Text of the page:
9. Surely I'm not the only person refreshing this every day hoping to find a release post...
  10. I guess I'm the only one who includes attitude correction devices (DMagic's magnetic science booms) on my roving type vehicles for when I inevitably roll it. Just activate SAS, extend the correct boom, and pitch/roll correctly till you're upright.
  11. Some folks might consider googling Saturn's moon, Titan. Plenty of hydrocarbons to go around, not a lot of life.
  12. Eh, that's not a strawman argument, that's more of a clarification of a subtle difference most miss. Granted, a difference small enough most would consider pointing it out as pedantry, but a difference nonetheless.
  13. Eh, I'll look into firing up scrapyard into my current active save (after backing it up) sometime here soonish. I just failed out of one of my physics classes via essentially a linear combination of extreme burnout (because 3 years of no breaks [ie. summer classes] is *awesome*) and test anxiety ... so I'm not really in the right headspace to do decent QA, much less actually enjoy playing complex games at the moment. Depression and semi-irrational irritation don't mix very well with complexity. On the plus side, at least it was wave motion of arbitrary wave-types in arbitrary mediums (ie. physical disturbance, electrical/magnetic, heat, etc), manual Fourier analysis or arbitrary waves, and the like that beat my face in and not basic kinematics.
  14. Thanks to StageRecovery and RealChutes, about 95% of what goes up gets recovered and reused with varying degrees of efficiency. Even the 7.5m 1st stage that put my space station in orbit... Which, well, a dozen or so radially attached stack chutes might seem like overkill, but if it saves me a million credits, it's not.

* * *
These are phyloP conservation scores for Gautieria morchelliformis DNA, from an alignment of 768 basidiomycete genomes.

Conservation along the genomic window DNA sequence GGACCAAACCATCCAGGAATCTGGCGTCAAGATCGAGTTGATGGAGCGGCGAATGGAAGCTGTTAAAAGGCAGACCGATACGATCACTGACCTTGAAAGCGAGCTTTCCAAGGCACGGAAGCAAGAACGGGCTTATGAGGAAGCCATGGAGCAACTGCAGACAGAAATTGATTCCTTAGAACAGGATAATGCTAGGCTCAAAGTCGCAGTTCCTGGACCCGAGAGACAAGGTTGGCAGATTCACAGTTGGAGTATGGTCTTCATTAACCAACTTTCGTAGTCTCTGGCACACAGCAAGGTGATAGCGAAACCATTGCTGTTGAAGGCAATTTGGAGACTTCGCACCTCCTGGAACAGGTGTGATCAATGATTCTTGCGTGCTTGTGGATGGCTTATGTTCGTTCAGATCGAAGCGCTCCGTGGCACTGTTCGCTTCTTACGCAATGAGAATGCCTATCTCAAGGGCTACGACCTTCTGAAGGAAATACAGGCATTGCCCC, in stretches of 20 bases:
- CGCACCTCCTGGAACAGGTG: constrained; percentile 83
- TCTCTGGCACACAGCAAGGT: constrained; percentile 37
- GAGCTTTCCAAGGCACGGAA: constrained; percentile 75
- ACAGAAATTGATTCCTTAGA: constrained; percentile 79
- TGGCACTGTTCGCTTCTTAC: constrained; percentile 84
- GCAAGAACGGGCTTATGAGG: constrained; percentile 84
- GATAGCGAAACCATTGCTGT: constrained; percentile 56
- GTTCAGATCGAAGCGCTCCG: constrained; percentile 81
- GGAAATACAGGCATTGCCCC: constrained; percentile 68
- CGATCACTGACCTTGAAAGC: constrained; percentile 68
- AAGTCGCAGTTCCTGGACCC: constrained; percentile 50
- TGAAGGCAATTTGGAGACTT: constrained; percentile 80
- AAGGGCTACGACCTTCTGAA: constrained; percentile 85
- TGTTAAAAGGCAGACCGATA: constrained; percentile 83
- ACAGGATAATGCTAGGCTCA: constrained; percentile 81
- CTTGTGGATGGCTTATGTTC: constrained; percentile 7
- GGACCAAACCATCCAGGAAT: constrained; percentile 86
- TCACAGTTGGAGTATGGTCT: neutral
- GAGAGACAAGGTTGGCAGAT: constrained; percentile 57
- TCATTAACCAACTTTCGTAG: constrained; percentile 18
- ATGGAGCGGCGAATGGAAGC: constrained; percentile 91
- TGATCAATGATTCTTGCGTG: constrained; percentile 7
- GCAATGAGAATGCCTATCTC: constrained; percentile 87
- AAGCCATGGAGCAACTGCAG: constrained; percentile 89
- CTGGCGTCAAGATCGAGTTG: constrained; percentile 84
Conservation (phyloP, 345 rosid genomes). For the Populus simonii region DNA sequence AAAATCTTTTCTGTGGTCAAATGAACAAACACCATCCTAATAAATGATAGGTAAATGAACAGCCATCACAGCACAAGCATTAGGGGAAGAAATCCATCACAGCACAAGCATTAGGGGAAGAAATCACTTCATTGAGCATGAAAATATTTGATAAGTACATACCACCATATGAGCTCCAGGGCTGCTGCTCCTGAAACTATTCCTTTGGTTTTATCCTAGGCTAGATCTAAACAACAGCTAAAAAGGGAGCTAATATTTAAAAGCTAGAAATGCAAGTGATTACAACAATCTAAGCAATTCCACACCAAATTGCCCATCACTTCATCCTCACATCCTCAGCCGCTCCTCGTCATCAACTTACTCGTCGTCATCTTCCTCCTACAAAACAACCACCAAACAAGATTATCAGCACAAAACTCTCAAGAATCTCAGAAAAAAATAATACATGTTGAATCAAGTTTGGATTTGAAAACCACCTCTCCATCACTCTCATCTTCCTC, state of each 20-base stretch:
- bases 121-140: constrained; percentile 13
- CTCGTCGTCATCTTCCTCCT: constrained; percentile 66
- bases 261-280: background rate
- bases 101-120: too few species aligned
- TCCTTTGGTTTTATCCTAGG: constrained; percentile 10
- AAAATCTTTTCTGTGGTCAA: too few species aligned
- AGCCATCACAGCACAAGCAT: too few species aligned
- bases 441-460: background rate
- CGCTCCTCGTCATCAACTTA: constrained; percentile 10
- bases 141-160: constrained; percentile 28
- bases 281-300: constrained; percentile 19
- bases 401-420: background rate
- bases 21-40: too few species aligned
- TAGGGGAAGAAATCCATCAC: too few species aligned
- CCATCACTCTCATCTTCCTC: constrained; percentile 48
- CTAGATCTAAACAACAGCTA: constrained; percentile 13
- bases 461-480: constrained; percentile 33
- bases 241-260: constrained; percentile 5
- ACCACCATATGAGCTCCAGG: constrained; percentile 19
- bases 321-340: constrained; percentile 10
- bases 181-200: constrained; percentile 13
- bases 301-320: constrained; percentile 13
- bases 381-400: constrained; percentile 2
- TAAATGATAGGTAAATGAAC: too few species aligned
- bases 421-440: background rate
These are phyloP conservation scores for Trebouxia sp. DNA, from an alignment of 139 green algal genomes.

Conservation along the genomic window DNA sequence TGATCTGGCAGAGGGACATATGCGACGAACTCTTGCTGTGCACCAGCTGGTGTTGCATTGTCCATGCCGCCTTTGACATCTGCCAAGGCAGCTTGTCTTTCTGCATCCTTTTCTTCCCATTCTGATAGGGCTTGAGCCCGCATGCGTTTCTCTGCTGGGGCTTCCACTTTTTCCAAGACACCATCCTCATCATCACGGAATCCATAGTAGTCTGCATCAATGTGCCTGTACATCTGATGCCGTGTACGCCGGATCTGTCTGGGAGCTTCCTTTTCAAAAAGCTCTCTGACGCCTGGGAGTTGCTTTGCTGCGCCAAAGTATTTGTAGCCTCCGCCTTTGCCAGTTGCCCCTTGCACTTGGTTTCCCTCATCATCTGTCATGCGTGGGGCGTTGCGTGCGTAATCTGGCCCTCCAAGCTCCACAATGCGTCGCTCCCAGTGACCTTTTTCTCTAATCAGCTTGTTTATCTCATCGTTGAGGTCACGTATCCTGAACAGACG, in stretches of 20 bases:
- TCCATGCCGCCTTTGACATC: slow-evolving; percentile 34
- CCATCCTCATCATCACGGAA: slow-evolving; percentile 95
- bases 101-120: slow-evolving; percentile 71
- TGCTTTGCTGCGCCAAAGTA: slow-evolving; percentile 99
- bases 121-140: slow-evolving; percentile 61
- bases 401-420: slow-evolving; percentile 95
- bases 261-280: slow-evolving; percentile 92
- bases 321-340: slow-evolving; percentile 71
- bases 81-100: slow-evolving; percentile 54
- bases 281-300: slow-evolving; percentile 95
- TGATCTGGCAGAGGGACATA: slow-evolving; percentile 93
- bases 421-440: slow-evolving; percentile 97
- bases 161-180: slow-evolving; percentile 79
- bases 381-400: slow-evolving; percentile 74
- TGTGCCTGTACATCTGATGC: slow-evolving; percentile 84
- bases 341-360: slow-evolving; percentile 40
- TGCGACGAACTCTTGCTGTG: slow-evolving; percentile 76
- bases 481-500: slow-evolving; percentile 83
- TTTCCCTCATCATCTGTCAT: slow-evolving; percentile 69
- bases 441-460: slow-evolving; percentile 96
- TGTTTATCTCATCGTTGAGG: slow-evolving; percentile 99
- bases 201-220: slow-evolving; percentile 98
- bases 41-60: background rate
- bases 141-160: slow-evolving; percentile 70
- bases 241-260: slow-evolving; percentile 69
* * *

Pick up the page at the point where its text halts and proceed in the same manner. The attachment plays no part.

15. Probably my rocketjeep. I don't know why, but I decided one day that I wasn't going to bother with rovers and was instead going to make my final stage both a lander and a rover at the same time. 2.5m core, poodle as the motor with a double-long gray tank (the step down from the orange... I essentially built two different suspensions out of cubics and the larger frames and mounted sets of the big rover wheels to the metal framework. Type A suspension went in the back, 12wheels total, type B went up front with 8 wheels. The not quite symmetric mass did wonderful things to my ability to not veer under power, but moar SAS helped with that. And the landing? Easy, come down like a lander and at the right moment, you cut power and crane it over and land on the wheels. Get out, fix any that popped, and off you go. Had 130 days of life support, a science lab, and both solar panels and batteries for days. Only limit to how much science you could pull was how much patience you had. And returning to Kerbin? Not a problem. No, we didn't just drive off a cliff and ignite. Nope, I'd tuned the dV to where the jeep section wasn't coming back. Instead, you drove somewhere near the equator, lined up west to east, and proceeded to the next page in the flight manual: Step 1: ensure all science is stowed upright in the locked position. We didn't come here to leave it all behind. Step 2: Give the rocketjeep a little reverse power to get it rolling. Step 3: Deploy the mortar legs. Yes, Bob, I said mortar. Why are you screeching? Didn't you read the mission plan? I assure you, this is perfectly safe. We did it in the lab a dozen times. Step 4: Immediately before the legs come in contact with the ground, hit the stage key. This will separate the mortar from the jeep lower assembly. The jeep's momentum will carry it away from the launch site, preventing it from interfering. Your rearward momentum will also ensure the mortar will cant upwards properly, secured by the two totally-not-repurposed lander legs previously perpendicular to the ground. Step 5: Make sure nobody has to use the bathroom before proceeding to step 6. Step 6: Throttle to full. Step 7: Engage final stage. The ejection force should see you clear of the tube just fine. Continue accelerating until low orbit is achieved. Jeb has figured out that part by now, right? Right. Let him do it. Step 8: Plan and execute optimal maneuver node to return to Kerbin. Honestly, I don't remember if I was more excited I stuck the landing the first time... Or the fact that all my precision guess work translated all the way to a successful return. All hail rocketjeep, first of its name.